God Never Gives Up On Us
The Summer Olympics Games are over, but as it has been the case since 1960, a couple of weeks after the closing ceremony, the Paralympics Games begin. I don’t know how much interest these games draw today, but growing up in Israel in the 1970’s and 80’s I followed them with much interest, as did much of the country. The 1973 and 1982 wars left many young, strong and determined soldiers disabled. The Israeli Paralympic teams were full of these amazing individuals who both inspired us and made us proud with the medals they won for the country.
While the official Paralympics Games started in Rome in 1960, the first organized athletic day for disabled athletes that coincided with the Olympic Games took place during the 1948 Summer Olympics in London. Dr. Ludwig Guttmann of Stoke Mandeville Hospital hosted a sports competition for British World War II veteran patients with spinal cord injuries. The first games were called the 1948 International Wheelchair Games, also known as the Stoke Mandeville Games, and have been the precursors of the Paralympic Games.
In the 1930’s Dr. Guttmann was considered the top neurosurgeon in Germany. With the arrival of the Nazis into power, Guttmann, like all Jewish doctors, was banned from practicing medicine professionally. In 1939 the Council for Assisting Refugee Academics (CARA) helped him to escape to England and in 1943 the British government asked him to establish the National Spinal Injuries Centre at Stoke Mandeville Hospital in Buckinghamshire.
The movie “The Best of Men” that focuses on Dr. Guttmann’s early career, shows how at that time of his arrival in England, it was assumed that paraplegics would never be able to live any kind of normal life. The best that could be done for them was to keep them sedated by high doses of drugs, and left hospitalized and bed-ridden until they died.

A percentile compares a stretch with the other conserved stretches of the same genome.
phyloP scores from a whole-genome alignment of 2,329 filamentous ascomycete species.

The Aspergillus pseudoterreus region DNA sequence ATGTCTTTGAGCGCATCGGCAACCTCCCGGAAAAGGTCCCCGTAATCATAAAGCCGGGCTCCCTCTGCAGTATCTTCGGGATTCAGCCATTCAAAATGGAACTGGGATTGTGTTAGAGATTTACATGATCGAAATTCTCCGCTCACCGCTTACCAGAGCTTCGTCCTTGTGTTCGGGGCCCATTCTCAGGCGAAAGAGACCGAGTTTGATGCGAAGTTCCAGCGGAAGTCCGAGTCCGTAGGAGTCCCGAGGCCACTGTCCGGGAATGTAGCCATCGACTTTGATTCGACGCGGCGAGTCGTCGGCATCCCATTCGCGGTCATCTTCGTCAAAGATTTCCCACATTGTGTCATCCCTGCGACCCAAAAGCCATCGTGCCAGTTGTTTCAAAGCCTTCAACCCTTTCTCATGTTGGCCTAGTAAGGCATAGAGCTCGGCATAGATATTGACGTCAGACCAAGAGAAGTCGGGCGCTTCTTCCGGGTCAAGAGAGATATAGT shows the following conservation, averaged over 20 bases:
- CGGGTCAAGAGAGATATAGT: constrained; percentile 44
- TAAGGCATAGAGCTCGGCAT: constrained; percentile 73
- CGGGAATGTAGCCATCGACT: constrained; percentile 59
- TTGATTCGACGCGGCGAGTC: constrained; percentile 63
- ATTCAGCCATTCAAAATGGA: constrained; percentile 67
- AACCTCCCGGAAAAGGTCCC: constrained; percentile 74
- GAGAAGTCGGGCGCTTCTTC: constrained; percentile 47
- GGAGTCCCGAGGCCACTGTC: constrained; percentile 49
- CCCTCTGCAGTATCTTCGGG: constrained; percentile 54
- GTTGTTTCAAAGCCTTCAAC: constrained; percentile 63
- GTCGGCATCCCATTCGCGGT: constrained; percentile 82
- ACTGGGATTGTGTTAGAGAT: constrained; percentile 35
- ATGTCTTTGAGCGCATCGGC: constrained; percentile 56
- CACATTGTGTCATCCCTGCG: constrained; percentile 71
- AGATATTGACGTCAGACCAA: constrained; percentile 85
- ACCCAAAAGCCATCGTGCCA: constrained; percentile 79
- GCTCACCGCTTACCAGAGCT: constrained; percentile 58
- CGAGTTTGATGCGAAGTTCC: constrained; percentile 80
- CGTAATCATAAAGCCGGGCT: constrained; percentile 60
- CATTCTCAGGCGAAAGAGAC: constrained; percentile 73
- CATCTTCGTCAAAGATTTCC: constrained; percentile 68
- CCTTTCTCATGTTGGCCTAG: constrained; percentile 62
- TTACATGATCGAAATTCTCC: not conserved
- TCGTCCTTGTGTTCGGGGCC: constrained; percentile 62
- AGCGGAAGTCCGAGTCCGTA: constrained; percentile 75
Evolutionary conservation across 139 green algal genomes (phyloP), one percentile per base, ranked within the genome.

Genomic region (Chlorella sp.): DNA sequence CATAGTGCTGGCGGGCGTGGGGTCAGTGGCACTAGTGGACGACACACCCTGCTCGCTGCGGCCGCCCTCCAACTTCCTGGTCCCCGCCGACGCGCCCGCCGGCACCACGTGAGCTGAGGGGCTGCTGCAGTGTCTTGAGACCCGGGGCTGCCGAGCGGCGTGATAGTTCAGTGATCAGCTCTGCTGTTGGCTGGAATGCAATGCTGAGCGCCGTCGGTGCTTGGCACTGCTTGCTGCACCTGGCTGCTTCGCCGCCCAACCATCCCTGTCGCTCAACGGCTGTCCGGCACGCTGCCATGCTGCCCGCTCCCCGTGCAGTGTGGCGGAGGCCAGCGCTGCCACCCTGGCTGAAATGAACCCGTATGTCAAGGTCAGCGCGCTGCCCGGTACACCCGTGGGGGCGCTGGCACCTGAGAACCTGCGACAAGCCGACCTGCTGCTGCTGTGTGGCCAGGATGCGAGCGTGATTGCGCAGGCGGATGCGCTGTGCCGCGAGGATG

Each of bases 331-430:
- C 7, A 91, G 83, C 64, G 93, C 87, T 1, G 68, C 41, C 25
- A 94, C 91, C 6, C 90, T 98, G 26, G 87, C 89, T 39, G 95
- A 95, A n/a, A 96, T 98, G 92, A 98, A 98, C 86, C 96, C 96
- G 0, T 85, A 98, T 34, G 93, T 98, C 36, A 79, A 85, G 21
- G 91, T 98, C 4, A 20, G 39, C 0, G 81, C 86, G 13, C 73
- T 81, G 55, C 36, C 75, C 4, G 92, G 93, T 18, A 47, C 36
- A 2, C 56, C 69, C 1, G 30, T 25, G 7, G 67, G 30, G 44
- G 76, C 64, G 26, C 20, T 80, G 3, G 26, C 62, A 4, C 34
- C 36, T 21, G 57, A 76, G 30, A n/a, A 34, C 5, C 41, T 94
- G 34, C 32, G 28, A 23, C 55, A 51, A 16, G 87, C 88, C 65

However, Dr. Guttmann believed that despite their severe disabilities they each had a life ahead of them, and with faith and hard work, they could leave their beds, build families, have jobs, and find happiness. It was a physically and emotionally painful process, for everyone involved, as Dr. Guttman and his team reduced the veterans’ painkillers, made them sit up, and brought in a trainer to make them exercise. The other doctors and the nurses thought that his treatment was out of line, and often the soldiers refused to go on, complaining that the life as they knew it was over. The plans and aspirations they had for the future were all but gone. His response could have been summed up by the Yiddish phrase “Man plans and God laughs.” Guttmann himself, who was tormented by the life he left behind in Germany, and especially his family and friends who were murdered by the Nazis, had to come to terms with his new life, and that was what he taught his patients. From lying in bed all day long he forced them to move to wheelchairs, then to compete with each other and the staff (whom he also placed in wheelchairs) until the idea of international games for disabled athletes came to fruition.
Rabbi Jonathan Sacks was once asked what question he would ask God when he gets to heaven, to which the rabbi responded, “How come you have never given up on us, why, with all our sins, flaws and rebellions you still believe in us?” Like Dr. Guttmann’s paraplegics we are spiritually and morally wounded. We look back at the past and realize how big the discrepancy is between our dreams and our reality. The good Doctor, without sugarcoating the truth, demanded excruciating work, and expected his patients to tolerate agonizing pain, yet he never lost faith in them and their ability to build wonderful lives for themselves.
On Rosh Hashanah and Yom Kippur, as we reflect on our life, we should never forget that God—no matter what we did or didn’t do—never gives up on us, even if we’ve lost faith in ourselves.
Rabbi Alon Levkovitz